Send to

Choose Destination
J Bone Miner Res. 1991 Oct;6(10):1071-80.

Preexisting bone loss associated with ovariectomy in rats is reversed by parathyroid hormone.

Author information

Research Service, Veterans Administration Medical Center, Tacoma, Washington.


Previous studies have demonstrated that when parathyroid hormone (PTH) administration to rats is started immediately following ovariectomy, it prevents bone loss due to ovarian hormone deficiency. In this study, we examined whether bone loss induced by ovariectomy could be reversed by parathyroid hormone if hormone therapy is started after the bone loss had already occurred. In the first experiment, two groups of animals were ovariectomized or sham operated, killed after 40 days, and their bones examined to ensure that bone loss occurred. In the second experiment, three groups of rats were studied. Group 1 rats were sham operated, and rats in groups 2 and 3 were ovariectomized. Each rat in group 3 received a single subcutaneous injection of 8 micrograms parathyroid hormone [hPTH-(1-34); Bachem, CA] per 100 g body weight per day, starting 40 days following ovariectomy. Rats in groups 1 and 2 received solvent vehicle, and all animals were sacrificed on day 60. Ovariectomized rats had lost an appreciable amount of bone 40 days after surgery, as indicated by a significant decrease in femoral and vertebral densities and calcium and an over 55% loss of cancellous bone in the tibial metaphysis. The loss of bone was reversed by intermittent PTH administration. Increased cancellous bone in the parathyroid hormone-treated ovariectomized rats was associated with increased trabecular osteoblasts, decreased trabecular osteoclasts, and increased serum osteocalcin and urinary hydroxyproline. Our findings indicate that parathyroid hormone can substantially augment bone mass after the loss due to ovarian hormone deficiency has already occurred. The hormone caused positive bone balance in vivo in ovarian hormone-deficient animals by increasing bone formation and decreasing bone resorption.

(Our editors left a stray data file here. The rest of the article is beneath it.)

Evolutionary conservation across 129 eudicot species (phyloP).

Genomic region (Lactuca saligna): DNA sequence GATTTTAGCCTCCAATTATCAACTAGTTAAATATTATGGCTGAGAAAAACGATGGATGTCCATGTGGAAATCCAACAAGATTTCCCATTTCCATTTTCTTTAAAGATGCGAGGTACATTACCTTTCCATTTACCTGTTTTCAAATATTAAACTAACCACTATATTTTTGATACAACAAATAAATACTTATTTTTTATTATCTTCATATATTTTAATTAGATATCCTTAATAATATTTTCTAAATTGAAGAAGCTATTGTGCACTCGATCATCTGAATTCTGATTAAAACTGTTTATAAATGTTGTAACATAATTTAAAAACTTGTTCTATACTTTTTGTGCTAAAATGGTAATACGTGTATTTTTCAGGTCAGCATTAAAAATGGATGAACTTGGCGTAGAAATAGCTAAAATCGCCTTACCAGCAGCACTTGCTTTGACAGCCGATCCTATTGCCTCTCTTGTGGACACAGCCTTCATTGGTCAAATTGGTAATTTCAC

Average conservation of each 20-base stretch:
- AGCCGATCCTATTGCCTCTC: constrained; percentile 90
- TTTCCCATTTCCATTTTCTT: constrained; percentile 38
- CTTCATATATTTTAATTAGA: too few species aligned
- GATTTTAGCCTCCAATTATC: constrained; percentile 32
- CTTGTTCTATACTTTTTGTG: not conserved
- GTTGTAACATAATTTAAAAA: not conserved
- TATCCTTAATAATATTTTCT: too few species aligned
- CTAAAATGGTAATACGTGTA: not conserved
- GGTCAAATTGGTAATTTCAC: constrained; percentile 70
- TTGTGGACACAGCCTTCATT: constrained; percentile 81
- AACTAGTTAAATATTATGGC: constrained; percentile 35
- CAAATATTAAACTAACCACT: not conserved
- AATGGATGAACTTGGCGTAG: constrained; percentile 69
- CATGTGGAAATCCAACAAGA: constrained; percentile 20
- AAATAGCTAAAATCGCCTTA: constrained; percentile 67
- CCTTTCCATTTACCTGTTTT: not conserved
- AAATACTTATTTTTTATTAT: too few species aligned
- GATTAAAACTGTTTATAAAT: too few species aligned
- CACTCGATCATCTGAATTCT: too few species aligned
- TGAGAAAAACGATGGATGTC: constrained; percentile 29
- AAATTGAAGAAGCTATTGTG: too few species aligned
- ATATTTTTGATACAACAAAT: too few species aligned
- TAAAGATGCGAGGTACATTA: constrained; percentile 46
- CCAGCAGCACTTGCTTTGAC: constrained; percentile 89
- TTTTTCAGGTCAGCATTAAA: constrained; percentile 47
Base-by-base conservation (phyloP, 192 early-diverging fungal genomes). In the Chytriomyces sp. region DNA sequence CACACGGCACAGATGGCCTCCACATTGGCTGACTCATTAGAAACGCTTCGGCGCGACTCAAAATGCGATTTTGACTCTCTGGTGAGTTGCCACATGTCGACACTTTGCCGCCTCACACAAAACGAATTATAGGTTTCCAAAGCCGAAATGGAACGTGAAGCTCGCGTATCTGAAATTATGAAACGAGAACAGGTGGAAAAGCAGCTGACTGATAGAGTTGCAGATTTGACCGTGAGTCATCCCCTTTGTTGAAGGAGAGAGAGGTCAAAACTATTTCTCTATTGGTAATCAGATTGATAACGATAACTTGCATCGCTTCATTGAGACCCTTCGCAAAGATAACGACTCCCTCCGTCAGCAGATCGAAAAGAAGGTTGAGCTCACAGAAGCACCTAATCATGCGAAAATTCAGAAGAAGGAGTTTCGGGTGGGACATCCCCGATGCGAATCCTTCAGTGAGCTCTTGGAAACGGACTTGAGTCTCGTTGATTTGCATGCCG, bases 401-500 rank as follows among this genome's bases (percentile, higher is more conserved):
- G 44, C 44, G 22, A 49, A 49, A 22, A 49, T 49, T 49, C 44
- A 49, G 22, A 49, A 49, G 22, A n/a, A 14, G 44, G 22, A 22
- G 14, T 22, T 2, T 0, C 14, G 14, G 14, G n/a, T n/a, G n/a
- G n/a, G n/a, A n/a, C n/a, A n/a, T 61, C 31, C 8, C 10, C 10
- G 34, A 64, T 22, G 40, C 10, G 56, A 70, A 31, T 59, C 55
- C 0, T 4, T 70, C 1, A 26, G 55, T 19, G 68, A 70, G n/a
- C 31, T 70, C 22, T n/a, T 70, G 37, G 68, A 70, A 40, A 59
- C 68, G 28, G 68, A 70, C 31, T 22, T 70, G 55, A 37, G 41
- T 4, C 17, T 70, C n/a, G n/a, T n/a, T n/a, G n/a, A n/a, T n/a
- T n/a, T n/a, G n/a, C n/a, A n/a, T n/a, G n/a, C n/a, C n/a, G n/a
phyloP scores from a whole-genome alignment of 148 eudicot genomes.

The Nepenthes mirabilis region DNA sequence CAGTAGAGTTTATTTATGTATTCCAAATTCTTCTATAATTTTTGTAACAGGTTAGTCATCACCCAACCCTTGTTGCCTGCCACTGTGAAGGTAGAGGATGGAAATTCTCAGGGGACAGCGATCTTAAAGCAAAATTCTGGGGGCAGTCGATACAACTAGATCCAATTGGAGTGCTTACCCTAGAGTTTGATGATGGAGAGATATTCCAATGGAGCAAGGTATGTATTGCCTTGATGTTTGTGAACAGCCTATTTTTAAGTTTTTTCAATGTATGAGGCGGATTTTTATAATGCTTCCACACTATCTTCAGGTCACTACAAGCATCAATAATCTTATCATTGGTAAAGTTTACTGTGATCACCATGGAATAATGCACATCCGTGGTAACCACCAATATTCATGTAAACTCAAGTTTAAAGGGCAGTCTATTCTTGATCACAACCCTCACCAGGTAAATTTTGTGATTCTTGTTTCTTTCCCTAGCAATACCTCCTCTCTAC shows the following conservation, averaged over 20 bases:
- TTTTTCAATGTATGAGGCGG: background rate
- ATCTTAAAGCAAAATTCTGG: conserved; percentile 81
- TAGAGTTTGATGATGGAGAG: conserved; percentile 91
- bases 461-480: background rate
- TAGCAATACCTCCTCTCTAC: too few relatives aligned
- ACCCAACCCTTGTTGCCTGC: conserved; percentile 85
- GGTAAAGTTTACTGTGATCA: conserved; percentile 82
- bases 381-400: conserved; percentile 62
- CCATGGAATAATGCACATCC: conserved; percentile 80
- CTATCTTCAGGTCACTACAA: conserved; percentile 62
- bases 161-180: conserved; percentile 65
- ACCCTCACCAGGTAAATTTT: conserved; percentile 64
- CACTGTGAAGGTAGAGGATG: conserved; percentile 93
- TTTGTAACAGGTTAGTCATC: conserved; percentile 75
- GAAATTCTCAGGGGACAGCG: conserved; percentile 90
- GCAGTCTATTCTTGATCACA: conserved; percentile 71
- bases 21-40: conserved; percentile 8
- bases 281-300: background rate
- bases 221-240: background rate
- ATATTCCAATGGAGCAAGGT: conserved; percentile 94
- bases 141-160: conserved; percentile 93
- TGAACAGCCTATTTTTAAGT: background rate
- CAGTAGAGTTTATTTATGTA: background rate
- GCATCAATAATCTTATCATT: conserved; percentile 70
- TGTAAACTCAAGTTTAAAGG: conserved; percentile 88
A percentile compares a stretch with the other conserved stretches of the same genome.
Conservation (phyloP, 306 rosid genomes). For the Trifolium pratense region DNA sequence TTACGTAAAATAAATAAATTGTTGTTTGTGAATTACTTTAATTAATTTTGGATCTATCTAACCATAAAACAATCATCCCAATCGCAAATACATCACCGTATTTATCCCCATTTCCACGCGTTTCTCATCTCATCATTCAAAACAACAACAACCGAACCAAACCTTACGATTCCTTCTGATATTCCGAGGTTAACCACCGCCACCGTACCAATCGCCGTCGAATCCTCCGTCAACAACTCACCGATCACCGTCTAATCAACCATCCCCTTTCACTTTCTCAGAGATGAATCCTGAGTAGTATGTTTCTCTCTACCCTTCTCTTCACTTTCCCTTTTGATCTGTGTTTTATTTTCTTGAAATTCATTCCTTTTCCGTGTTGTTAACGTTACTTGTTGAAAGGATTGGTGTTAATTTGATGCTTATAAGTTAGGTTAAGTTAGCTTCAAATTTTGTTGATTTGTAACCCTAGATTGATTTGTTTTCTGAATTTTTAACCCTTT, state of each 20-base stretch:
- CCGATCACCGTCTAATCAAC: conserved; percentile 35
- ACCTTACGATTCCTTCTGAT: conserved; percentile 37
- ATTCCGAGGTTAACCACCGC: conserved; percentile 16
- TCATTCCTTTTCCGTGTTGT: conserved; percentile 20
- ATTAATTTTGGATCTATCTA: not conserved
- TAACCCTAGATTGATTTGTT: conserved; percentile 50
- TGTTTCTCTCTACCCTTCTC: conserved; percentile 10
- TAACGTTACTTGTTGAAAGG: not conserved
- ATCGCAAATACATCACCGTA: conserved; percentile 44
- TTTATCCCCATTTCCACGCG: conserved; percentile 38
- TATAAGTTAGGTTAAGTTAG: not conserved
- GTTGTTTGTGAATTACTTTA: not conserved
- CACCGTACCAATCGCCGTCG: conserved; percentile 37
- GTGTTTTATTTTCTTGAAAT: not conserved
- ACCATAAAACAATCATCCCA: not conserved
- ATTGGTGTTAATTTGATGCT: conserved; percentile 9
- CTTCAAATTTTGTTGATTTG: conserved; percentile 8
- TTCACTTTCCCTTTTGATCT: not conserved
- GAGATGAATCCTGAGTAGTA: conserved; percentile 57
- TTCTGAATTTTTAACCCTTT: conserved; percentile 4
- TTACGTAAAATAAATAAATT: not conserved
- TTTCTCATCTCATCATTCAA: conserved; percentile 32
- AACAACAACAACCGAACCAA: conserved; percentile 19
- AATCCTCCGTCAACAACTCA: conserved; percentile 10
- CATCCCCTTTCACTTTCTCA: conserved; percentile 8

[Indexed for MEDLINE]

Supplemental Content

Full text links

Icon for Wiley
Loading ...
Support Center